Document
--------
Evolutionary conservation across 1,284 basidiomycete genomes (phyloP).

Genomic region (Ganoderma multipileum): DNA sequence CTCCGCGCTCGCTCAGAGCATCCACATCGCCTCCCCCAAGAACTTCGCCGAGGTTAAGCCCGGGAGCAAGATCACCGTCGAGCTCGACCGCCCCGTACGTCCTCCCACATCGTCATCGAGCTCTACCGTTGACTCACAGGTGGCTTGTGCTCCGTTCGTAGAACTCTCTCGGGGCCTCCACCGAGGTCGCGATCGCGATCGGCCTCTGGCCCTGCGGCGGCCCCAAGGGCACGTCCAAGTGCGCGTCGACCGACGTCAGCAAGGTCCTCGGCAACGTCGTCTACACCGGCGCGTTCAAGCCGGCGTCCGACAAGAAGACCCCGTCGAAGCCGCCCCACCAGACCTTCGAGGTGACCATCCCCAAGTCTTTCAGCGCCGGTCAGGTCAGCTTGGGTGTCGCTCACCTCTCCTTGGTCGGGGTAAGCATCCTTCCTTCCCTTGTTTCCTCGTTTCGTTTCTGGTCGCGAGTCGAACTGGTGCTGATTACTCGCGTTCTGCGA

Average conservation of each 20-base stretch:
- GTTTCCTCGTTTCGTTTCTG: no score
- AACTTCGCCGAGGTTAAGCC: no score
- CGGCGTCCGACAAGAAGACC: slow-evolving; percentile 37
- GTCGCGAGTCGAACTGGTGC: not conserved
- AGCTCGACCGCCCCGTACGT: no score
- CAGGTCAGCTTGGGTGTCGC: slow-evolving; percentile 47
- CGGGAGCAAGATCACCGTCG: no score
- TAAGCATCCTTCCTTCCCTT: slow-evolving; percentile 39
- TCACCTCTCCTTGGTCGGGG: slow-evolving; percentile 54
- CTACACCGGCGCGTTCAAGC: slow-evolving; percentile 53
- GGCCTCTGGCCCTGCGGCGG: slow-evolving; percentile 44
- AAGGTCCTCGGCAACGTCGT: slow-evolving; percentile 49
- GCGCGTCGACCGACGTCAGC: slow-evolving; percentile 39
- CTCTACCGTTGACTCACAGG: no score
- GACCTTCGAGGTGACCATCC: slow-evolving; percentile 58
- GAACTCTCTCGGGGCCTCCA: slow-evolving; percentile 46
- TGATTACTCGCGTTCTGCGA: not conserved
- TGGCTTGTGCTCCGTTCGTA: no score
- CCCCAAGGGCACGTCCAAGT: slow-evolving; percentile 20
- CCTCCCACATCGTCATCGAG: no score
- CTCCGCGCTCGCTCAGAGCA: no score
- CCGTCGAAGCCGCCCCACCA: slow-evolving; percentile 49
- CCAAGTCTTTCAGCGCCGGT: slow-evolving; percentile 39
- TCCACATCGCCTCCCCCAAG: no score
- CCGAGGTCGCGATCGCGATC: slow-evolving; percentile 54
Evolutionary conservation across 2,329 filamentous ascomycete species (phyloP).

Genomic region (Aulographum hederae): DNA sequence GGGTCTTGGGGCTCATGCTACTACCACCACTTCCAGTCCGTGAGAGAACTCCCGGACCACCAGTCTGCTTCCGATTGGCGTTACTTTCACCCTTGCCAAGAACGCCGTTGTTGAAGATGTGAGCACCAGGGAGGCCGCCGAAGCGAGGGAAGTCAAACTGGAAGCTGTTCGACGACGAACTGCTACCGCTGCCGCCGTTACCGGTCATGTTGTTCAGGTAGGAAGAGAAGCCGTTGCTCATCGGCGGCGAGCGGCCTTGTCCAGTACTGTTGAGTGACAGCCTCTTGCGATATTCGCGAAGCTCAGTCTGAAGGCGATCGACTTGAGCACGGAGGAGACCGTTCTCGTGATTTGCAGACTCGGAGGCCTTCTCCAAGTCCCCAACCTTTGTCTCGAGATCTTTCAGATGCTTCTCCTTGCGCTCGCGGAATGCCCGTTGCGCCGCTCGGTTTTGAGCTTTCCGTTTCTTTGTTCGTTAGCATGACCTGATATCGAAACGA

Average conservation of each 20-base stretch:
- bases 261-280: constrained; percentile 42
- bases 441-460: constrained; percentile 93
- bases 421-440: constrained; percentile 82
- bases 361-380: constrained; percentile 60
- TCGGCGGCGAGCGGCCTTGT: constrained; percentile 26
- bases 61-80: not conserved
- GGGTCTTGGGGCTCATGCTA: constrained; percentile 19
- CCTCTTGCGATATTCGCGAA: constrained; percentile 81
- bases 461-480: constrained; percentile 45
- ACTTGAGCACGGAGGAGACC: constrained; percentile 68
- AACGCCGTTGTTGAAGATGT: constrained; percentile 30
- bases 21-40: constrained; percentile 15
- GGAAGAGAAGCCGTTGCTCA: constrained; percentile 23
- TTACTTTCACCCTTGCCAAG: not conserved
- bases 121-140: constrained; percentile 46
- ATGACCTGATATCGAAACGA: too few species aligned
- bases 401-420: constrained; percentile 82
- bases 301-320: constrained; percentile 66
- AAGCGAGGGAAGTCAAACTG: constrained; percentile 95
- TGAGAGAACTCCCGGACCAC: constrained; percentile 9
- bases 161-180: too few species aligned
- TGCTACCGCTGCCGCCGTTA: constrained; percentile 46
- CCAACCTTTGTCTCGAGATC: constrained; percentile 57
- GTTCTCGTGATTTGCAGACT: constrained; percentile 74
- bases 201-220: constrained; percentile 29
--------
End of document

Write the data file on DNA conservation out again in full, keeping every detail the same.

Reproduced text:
Evolutionary conservation across 1,284 basidiomycete genomes (phyloP).

Genomic region (Ganoderma multipileum): DNA sequence CTCCGCGCTCGCTCAGAGCATCCACATCGCCTCCCCCAAGAACTTCGCCGAGGTTAAGCCCGGGAGCAAGATCACCGTCGAGCTCGACCGCCCCGTACGTCCTCCCACATCGTCATCGAGCTCTACCGTTGACTCACAGGTGGCTTGTGCTCCGTTCGTAGAACTCTCTCGGGGCCTCCACCGAGGTCGCGATCGCGATCGGCCTCTGGCCCTGCGGCGGCCCCAAGGGCACGTCCAAGTGCGCGTCGACCGACGTCAGCAAGGTCCTCGGCAACGTCGTCTACACCGGCGCGTTCAAGCCGGCGTCCGACAAGAAGACCCCGTCGAAGCCGCCCCACCAGACCTTCGAGGTGACCATCCCCAAGTCTTTCAGCGCCGGTCAGGTCAGCTTGGGTGTCGCTCACCTCTCCTTGGTCGGGGTAAGCATCCTTCCTTCCCTTGTTTCCTCGTTTCGTTTCTGGTCGCGAGTCGAACTGGTGCTGATTACTCGCGTTCTGCGA

Average conservation of each 20-base stretch:
- GTTTCCTCGTTTCGTTTCTG: no score
- AACTTCGCCGAGGTTAAGCC: no score
- CGGCGTCCGACAAGAAGACC: slow-evolving; percentile 37
- GTCGCGAGTCGAACTGGTGC: not conserved
- AGCTCGACCGCCCCGTACGT: no score
- CAGGTCAGCTTGGGTGTCGC: slow-evolving; percentile 47
- CGGGAGCAAGATCACCGTCG: no score
- TAAGCATCCTTCCTTCCCTT: slow-evolving; percentile 39
- TCACCTCTCCTTGGTCGGGG: slow-evolving; percentile 54
- CTACACCGGCGCGTTCAAGC: slow-evolving; percentile 53
- GGCCTCTGGCCCTGCGGCGG: slow-evolving; percentile 44
- AAGGTCCTCGGCAACGTCGT: slow-evolving; percentile 49
- GCGCGTCGACCGACGTCAGC: slow-evolving; percentile 39
- CTCTACCGTTGACTCACAGG: no score
- GACCTTCGAGGTGACCATCC: slow-evolving; percentile 58
- GAACTCTCTCGGGGCCTCCA: slow-evolving; percentile 46
- TGATTACTCGCGTTCTGCGA: not conserved
- TGGCTTGTGCTCCGTTCGTA: no score
- CCCCAAGGGCACGTCCAAGT: slow-evolving; percentile 20
- CCTCCCACATCGTCATCGAG: no score
- CTCCGCGCTCGCTCAGAGCA: no score
- CCGTCGAAGCCGCCCCACCA: slow-evolving; percentile 49
- CCAAGTCTTTCAGCGCCGGT: slow-evolving; percentile 39
- TCCACATCGCCTCCCCCAAG: no score
- CCGAGGTCGCGATCGCGATC: slow-evolving; percentile 54
Evolutionary conservation across 2,329 filamentous ascomycete species (phyloP).

Genomic region (Aulographum hederae): DNA sequence GGGTCTTGGGGCTCATGCTACTACCACCACTTCCAGTCCGTGAGAGAACTCCCGGACCACCAGTCTGCTTCCGATTGGCGTTACTTTCACCCTTGCCAAGAACGCCGTTGTTGAAGATGTGAGCACCAGGGAGGCCGCCGAAGCGAGGGAAGTCAAACTGGAAGCTGTTCGACGACGAACTGCTACCGCTGCCGCCGTTACCGGTCATGTTGTTCAGGTAGGAAGAGAAGCCGTTGCTCATCGGCGGCGAGCGGCCTTGTCCAGTACTGTTGAGTGACAGCCTCTTGCGATATTCGCGAAGCTCAGTCTGAAGGCGATCGACTTGAGCACGGAGGAGACCGTTCTCGTGATTTGCAGACTCGGAGGCCTTCTCCAAGTCCCCAACCTTTGTCTCGAGATCTTTCAGATGCTTCTCCTTGCGCTCGCGGAATGCCCGTTGCGCCGCTCGGTTTTGAGCTTTCCGTTTCTTTGTTCGTTAGCATGACCTGATATCGAAACGA

Average conservation of each 20-base stretch:
- bases 261-280: constrained; percentile 42
- bases 441-460: constrained; percentile 93
- bases 421-440: constrained; percentile 82
- bases 361-380: constrained; percentile 60
- TCGGCGGCGAGCGGCCTTGT: constrained; percentile 26
- bases 61-80: not conserved
- GGGTCTTGGGGCTCATGCTA: constrained; percentile 19
- CCTCTTGCGATATTCGCGAA: constrained; percentile 81
- bases 461-480: constrained; percentile 45
- ACTTGAGCACGGAGGAGACC: constrained; percentile 68
- AACGCCGTTGTTGAAGATGT: constrained; percentile 30
- bases 21-40: constrained; percentile 15
- GGAAGAGAAGCCGTTGCTCA: constrained; percentile 23
- TTACTTTCACCCTTGCCAAG: not conserved
- bases 121-140: constrained; percentile 46
- ATGACCTGATATCGAAACGA: too few species aligned
- bases 401-420: constrained; percentile 82
- bases 301-320: constrained; percentile 66
- AAGCGAGGGAAGTCAAACTG: constrained; percentile 95
- TGAGAGAACTCCCGGACCAC: constrained; percentile 9
- bases 161-180: too few species aligned
- TGCTACCGCTGCCGCCGTTA: constrained; percentile 46
- CCAACCTTTGTCTCGAGATC: constrained; percentile 57
- GTTCTCGTGATTTGCAGACT: constrained; percentile 74
- bases 201-220: constrained; percentile 29